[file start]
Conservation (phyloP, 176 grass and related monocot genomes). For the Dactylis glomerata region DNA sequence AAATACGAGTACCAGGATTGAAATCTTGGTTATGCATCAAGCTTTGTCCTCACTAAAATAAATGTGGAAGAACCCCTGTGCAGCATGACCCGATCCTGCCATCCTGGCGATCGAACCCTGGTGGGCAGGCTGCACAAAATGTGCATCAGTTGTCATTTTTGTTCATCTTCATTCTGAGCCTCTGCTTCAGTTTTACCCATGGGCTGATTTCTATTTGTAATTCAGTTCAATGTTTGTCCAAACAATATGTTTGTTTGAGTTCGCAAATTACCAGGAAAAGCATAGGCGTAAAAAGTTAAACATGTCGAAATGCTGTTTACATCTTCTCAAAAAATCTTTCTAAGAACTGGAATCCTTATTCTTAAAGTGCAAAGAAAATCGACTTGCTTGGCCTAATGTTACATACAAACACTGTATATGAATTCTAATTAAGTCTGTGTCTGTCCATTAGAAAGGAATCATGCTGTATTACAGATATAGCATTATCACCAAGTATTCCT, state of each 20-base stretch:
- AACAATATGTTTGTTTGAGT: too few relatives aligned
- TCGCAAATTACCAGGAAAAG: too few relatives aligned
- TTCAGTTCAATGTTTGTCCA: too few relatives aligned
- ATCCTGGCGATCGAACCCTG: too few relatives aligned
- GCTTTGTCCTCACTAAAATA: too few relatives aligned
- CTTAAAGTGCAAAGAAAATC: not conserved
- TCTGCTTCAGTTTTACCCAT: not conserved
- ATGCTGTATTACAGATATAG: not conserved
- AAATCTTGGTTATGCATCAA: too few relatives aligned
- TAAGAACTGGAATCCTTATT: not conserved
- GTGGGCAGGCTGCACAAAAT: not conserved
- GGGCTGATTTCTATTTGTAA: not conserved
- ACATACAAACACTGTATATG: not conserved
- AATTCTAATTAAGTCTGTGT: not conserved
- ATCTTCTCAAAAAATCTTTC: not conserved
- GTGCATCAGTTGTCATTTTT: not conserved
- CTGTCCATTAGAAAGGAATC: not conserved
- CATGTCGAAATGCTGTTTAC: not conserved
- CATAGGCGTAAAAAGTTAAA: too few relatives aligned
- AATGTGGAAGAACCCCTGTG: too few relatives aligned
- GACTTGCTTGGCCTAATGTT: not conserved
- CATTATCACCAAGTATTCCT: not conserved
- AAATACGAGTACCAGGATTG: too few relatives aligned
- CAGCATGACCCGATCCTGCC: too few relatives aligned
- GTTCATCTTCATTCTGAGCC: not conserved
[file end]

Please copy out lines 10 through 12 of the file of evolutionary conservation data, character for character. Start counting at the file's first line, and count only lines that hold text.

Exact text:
- AAATCTTGGTTATGCATCAA: too few relatives aligned
- TAAGAACTGGAATCCTTATT: not conserved
- GTGGGCAGGCTGCACAAAAT: not conserved